In the comic-book world, he is sometimes derided as "the big blue Boy Scout."
In the movies, he's been surpassed -- both in box-office fortunes and popularity -- by his DC Comics stablemate Batman and the wisecracking Marvel gang. His recent TV shows, never highly rated, are off the air. His sunny, selfless side is seen as passé in an age of dark knights and troubled mutants.
Is this any way to treat Superman?
This year marks 75 years since the creation of the superhero who essentially started it all. Though his image is secure and he still has abilities far beyond those known to mortal men, it's an open question whether one of those powers still works: the ability to draw audiences.
On Friday, "Man of Steel" opens. The film, backed by a reported budget of $225 million -- not to mention more than 100 promotional partners, enough to make "The Great Gatsby" envious -- is yet another attempt to reboot the Superman legend, just seven years after "Superman Returns" hit screens.
The new work, directed by Zack Snyder ("Watchmen"), written by David S. Goyer ("Batman Begins") and starring Henry Cavill as Superman, hopes to surpass the lackluster returns of "Returns," which made $200 million at the domestic box office but was widely seen as a disappointment.
Indeed, Warner Bros. head Jeff Rubinov has expressed high hopes for the film, which is key to a rumored strategy to bring the entire Justice League to theaters. According to ticket-seller Fandango, advance sales have been promising. (Warner Bros. and DC Comics, the publisher of "Superman" titles, are both units of Time Warner, as is CNN.)
It all seems poised to put Supes back on top of the superhero heap, a place that he once had all to himself.
But that was decades ago. The world has turned many times since then; we've fought draining wars, dealt with horrific acts of terror, even entered an age where bespectacled Clark Kent types are cooler than six-packed musclemen.
Horrors! Has time passed by the Man of Tomorrow?
'More layered than you think'
Arie Kaplan, an executive with Meetinghouse Productions and prolific comic-book writer, says that there's more to Superman than meets the X-ray eye.
"He's more layered than you think," he says, reeling off the Superman personas: the alien from another planet, the Midwestern farm boy and the bumbling alter ego Clark Kent. Each must be kept in mind when writing the character, says Kaplan, who has one Superman tale to his credit; each enriches Superman's, well, humanity.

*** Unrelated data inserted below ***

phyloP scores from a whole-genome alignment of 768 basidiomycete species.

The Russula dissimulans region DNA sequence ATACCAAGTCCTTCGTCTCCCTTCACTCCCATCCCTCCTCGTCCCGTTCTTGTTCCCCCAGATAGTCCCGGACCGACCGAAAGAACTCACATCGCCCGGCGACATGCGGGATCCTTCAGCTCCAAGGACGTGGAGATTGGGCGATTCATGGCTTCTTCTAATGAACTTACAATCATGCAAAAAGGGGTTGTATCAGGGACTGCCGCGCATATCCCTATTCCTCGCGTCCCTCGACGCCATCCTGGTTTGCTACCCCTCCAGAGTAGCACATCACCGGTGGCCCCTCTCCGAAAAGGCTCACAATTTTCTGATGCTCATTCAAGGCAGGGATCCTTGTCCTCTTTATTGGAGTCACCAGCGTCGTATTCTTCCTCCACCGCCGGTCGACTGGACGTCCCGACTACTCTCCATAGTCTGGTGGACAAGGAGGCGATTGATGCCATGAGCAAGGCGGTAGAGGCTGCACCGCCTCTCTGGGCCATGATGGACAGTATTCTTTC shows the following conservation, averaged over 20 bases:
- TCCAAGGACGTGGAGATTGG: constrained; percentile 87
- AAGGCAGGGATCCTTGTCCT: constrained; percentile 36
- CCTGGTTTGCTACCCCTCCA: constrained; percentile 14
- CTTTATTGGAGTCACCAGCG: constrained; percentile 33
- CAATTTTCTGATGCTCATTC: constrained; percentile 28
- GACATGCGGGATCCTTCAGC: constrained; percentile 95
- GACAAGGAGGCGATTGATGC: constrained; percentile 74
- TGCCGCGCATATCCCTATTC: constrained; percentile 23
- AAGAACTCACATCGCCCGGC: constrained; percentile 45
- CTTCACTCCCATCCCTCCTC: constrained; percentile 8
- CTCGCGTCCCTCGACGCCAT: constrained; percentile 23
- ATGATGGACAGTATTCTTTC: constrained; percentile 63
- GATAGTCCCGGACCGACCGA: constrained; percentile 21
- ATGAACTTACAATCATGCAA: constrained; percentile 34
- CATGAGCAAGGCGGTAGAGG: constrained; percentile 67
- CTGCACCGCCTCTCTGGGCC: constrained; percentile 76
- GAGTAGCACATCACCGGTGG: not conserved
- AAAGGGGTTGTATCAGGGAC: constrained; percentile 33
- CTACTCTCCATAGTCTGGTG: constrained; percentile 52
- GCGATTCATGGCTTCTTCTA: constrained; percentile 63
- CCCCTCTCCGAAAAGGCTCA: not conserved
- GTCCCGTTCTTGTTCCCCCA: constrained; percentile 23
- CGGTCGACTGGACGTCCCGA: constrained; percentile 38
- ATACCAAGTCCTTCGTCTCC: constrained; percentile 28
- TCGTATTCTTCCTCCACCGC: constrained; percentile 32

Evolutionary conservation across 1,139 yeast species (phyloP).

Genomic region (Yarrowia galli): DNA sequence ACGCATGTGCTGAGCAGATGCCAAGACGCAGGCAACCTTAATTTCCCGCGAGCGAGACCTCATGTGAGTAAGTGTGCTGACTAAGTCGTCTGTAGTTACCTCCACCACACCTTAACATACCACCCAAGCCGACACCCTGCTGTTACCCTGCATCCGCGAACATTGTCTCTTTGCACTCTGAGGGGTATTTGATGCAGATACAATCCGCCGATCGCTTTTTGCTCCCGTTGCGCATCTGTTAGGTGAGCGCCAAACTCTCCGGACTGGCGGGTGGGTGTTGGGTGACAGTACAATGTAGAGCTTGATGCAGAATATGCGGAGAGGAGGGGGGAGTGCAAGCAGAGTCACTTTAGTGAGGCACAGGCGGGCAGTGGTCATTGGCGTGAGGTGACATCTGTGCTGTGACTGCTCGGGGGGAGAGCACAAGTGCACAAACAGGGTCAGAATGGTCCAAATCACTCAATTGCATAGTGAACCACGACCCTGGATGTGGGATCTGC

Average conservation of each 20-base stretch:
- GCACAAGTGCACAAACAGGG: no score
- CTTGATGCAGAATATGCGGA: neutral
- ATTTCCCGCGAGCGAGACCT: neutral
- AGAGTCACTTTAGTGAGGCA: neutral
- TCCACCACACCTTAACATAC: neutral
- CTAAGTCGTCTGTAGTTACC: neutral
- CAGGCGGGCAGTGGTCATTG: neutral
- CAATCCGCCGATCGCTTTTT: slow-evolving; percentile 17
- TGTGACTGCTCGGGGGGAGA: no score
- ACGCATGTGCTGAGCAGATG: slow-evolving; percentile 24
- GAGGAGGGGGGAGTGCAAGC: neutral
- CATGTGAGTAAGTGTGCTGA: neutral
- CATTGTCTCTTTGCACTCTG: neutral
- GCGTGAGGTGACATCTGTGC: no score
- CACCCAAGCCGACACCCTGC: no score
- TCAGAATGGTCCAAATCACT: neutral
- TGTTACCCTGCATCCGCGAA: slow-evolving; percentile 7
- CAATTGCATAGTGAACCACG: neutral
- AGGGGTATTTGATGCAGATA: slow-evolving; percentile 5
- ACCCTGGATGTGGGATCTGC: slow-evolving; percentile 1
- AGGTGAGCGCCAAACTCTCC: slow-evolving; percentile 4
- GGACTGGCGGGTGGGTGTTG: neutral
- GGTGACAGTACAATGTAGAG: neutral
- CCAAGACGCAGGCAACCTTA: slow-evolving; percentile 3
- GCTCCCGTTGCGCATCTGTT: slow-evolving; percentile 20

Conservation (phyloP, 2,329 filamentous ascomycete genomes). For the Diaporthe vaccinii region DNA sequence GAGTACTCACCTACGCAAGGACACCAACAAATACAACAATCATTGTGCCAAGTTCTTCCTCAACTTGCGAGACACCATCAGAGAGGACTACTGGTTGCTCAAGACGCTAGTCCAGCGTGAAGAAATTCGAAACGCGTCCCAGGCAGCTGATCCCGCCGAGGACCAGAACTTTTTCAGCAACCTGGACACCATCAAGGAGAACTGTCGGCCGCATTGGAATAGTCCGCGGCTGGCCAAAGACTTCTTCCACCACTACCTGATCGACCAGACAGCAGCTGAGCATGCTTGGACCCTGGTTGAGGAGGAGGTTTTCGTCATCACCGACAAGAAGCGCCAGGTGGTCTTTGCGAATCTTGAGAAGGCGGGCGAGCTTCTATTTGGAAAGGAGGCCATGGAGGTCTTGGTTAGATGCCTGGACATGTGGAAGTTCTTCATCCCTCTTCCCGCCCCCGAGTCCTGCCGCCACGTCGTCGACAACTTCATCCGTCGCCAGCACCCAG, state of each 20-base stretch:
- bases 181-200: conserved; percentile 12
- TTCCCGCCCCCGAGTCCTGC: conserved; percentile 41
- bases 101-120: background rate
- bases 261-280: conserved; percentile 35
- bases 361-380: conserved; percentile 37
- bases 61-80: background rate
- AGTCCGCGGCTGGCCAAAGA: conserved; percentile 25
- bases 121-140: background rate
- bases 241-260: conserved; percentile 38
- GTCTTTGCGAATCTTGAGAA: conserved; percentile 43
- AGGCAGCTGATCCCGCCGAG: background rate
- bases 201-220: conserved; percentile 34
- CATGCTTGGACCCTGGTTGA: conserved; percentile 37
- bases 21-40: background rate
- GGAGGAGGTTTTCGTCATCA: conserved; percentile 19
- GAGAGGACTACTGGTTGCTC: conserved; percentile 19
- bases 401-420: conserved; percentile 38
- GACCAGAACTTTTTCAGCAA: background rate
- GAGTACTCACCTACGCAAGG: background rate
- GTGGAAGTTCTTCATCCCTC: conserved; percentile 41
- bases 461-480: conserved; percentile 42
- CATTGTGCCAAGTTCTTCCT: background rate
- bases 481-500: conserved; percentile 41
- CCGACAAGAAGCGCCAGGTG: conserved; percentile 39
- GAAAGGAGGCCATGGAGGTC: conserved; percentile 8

The fact that those aspects of Superman all came together in one figure was, for the most part, an accident, says Brad Ricca, author of "Super Boys," a new biography of Superman creators Jerry Siegel and Joe Shuster.
"The character is a patchwork," he says. "There's a little bit of Tarzan in him, the circus strongman, the athlete -- so it's drawing on all these different things that were going around in their pop culture, and it's stuck around." Even the term "superman" was in the air: it was used to describe Franklin D. Roosevelt, says Ricca.
There are also deeper currents. Siegel and Shuster were the sons of Orthodox Jews, and there's no question that religious imagery infuses the Superman story and character, whether it's bits of Moses, Jesus or the golem -- the latter a clay figure, brought to life, who was used as a defender of the Jewish faith.
Indeed, so much of Superman's story echoes that of classic archetypes that it has kept a generation of Joseph Campbell-referencing scholars busy.
He is an immigrant. He is an orphan. He is blessed with intelligence and athleticism. He is troubled by shyness and insecurity. He is a divided person -- man and superman, Clark Kent and Kal-El.
It's no wonder Superman caught on with Depression-era readers, and his popularity has continued through the ages.
"I think there's something very primal about Superman," says comic-book historian Mark Evanier. "Jerry and Joe tapped into some basic human fantasies that are very natural and very understandable in the world. Everybody wishes they were stronger, everybody wishes they were invulnerable, everybody wishes they were much more than they appear to be."
That secret identity -- the uncertain, nerdy Clark Kent hiding a powerful figure behind his glasses -- is probably the key to Superman's fame, Evanier adds.
"When you felt oppressed, when you felt people were treating you like a weakling or a person of no consequence, you could fantasize in your head: 'Ah yes, but secretly I could go into the phone booth and change into a god,' " he says. "It's a very natural fantasy. I think every kid my age imagined it when they were 8 or 10, and many of them probably still do."
A pop culture bonanza
Superman became the template for many superheroes to come. He had the tights, the cape, the insignia on his chest and the abilities far beyond those known to mortal men.
"When Jerry and Joe started the character, it was revolutionary," says Evanier. The individual elements had existed in characters before, he observes, but "that particular mix of ingredients, and the sheer appeal of the character visually, were irresistible to people."